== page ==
Q&A with Navah Fuchs, Founder of Angel Ed
Company at a Glance:
Founders: Navah Fuchs, David Hopkins, Yan Gu
Founded: January 2013
Category: Social enterprise education financing
Product stage: Beta
LinkedIn company page: http://www.linkedin.com/company/angel-ed-inc-?trk=cp_followed_name_angel-ed-inc-
Company twitter: @Angel_Ed_Grants
Founder twitter: @navahf
ETT: What is Angel Ed?
NF: Angel Ed helps students be as debt-free and employable as possible through a happy mix of crowd-funded scholarship and mentorship. We are a non-profit educational community harnessing the power of $100 million un-awarded scholarships as well as offering a unique CSR/talent acquisition hybrid to companies across all verticals.
ETT: What is the core problem in education you’re solving?
NF: The current landscape for students and their families who need to make higher-ed part of their career path face daunting choices: take out on an average $35K of loans at an average interest rate of 6.8% – or forgo their higher-ed dreams. Add to this the fact that most students have had no real fiscal literacy or management training up until they’re about to fill in their FASFA and didn’t have someone teaching them how to navigate the scholarship process, and it becomes clearer why there’s on average $100 million in financial aid left on the table each year.
ETT: The student loan crisis seems so overwhelming, where is the opportunity to affect real change?
NF: We see a huge opportunity to help students access that funding through the power of crowdfunding, while ensuring financial aid is paired with guidance. In this way we solve three key problems in education: taking the hassle of finding and applying for scholarships away from the student, supporting students career and life questions which offsets staffing shortages in career development, as well as breaking down the communication barriers between companies and universities on what students need to know to survive in their industry.
ETT: Who are your users and who are your customers?
NF: We have four core audiences:
and Mom & Pop Donors:
Scholarships and companies leverage our technology and our network of talented students for applicant and talent pipelines respectively. Both pay a nominal fee for access, as well as their endowment to the students. We also offer workshops and events that are open to the public and our “Angel Edians” for a small fee.
ETT: How have you adapted the crowdfunding platform to the education space?
NF: Our approach is different in several ways:
- Investment decisions are kept on a macro level: Rather than investing in a specific individual, donors invest in fields of study they believe in, qualities they want to reward, or demographics they care about cultivating.
- Combining mentorship with money: While taking an agnostic approach to what the students pursue, we pair our students with mentors in their desired fields.
- Data-based allocation: Our proprietary donation algorithm matches students to funding opportunities and allocates funds to their accounts.
- We pay the bills directly: Instead of giving the students the cash, we pay their bills directly, for any education-based fee processed though their educational institution (tuition, books, and dormitory fees just to name a few).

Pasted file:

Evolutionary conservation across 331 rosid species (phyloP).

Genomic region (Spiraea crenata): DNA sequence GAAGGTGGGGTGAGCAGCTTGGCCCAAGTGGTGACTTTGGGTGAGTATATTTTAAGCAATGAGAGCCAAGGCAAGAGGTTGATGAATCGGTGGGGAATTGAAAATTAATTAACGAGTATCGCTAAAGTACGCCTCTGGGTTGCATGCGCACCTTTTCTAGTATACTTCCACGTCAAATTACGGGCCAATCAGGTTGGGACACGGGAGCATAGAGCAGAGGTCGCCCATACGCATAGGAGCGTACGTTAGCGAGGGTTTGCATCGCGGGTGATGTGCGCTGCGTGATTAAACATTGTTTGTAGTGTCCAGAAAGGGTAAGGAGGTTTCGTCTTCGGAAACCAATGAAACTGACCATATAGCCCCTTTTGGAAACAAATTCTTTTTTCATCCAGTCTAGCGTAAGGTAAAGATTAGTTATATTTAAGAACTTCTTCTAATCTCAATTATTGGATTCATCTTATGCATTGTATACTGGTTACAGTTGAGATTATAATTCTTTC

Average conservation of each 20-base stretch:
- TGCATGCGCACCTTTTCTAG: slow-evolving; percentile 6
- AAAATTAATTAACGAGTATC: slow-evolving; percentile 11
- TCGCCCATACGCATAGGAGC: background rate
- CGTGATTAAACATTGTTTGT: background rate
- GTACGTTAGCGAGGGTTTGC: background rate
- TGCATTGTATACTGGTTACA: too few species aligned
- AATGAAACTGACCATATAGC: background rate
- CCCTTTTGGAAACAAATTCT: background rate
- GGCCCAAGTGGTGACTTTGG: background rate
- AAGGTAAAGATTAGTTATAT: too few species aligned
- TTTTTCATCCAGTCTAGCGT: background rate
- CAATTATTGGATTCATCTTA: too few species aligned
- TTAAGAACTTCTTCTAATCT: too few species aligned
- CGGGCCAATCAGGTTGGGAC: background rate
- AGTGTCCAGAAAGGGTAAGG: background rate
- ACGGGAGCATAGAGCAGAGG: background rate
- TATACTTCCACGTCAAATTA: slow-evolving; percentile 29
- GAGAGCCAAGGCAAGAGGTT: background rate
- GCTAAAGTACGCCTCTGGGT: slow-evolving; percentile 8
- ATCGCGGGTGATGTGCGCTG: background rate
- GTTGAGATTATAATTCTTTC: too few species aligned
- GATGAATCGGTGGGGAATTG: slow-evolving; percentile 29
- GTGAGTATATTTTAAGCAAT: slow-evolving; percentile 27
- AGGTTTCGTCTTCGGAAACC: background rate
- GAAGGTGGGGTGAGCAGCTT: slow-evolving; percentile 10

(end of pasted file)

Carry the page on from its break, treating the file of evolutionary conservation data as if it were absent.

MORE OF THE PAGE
ETT: How do you keep the process fair and unbiased?
NF: By allowing the market to decide which programs will succeed and fail, as well as what demographics perform the best across location and industry, we offer equal opportunity and accountability.
ETT: Crowdfunding has been under scrutiny and there is anticipated increased regulation. Will that affect Angel Ed?
NF: From day one we have been structured to survive the SEC regulatory process expected in the coming weeks. One of the chief mechanisms of crowdfunding is that non-financial institutions are investing or structuring loans to businesses, individuals, or projects. Even when it is reward-based, the investor is still expecting some kind of specified return.
Yet most crowdfunding investor or loan issuers do not understand the implications of high-risk investment, so default rates are inherently higher. Because of our operational and strategic structure, we will be in a safer position to continue our offering than straightforward for-profit crowdfunding platforms.
ETT: How can AngelEd provide a unique, data-driven look into higher ed?
NF: What we’re really excited to see is what types of programs show success by the data. No one is currently able to make an objective argument as to which types of programs will best prepare a student, nor which age demographic is best prepared to take advantage of the educational opportunity (although the average undergrad graduates at 27). We generate the data to help institutions improve their programs and students/companies to make informed decisions on their higher-ed interactions.
ETT: Where does the name come from?
NF: Angel investment for education.
ETT: What is next for Angel Ed?
NF: Our launch party is in a few weeks, on October 4th in downtown Boston. We welcome all of those interested to RSVP and join us. Also, next year we will be releasing the data about the effectiveness of combining mentorship and scholarships in tandem.
ETT: What does your startup need right now?
NF: We are actively pursuing a round of philanthropic investment, and also need more mentors for our students.
Many thanks to Navah Fuchs for talking with us, and encourage you to find out more by clicking on the Angel Ed logo below:
Laurisa Neuwirth is a shameless evangelist on behalf of the Greater Boston innovation economy. With a diverse background including software development, philanthropy and human capital, Laurisa blogs about technology disruptions in industries that are critical to our local economy. You can follow her @LaurisaNeuwirth.